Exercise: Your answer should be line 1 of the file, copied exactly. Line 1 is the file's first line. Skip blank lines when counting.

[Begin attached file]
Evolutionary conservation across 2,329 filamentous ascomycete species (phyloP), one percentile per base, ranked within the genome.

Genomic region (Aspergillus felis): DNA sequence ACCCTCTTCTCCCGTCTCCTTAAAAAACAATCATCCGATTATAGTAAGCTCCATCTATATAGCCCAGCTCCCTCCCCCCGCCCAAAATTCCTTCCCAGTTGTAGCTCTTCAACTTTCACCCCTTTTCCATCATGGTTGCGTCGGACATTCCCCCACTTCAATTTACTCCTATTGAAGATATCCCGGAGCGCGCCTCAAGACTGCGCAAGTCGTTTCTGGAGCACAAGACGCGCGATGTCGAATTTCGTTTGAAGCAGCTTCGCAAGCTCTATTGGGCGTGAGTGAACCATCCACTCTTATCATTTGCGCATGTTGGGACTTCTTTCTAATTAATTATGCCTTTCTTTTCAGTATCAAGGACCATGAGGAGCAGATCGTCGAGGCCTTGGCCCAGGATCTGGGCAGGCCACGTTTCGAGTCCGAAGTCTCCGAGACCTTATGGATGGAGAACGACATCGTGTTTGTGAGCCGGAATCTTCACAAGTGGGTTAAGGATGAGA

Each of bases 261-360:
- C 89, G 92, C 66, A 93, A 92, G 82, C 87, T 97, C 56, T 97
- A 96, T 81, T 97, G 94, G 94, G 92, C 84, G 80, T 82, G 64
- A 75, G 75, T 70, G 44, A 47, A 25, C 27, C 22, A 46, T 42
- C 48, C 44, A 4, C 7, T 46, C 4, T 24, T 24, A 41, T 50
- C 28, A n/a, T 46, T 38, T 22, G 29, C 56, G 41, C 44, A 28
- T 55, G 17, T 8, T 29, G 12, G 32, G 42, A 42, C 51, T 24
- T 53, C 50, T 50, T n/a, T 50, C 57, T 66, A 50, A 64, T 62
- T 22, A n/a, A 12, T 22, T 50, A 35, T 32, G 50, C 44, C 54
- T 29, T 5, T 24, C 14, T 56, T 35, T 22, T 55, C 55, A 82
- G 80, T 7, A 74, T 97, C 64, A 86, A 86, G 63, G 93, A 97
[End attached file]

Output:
Evolutionary conservation across 2,329 filamentous ascomycete species (phyloP), one percentile per base, ranked within the genome.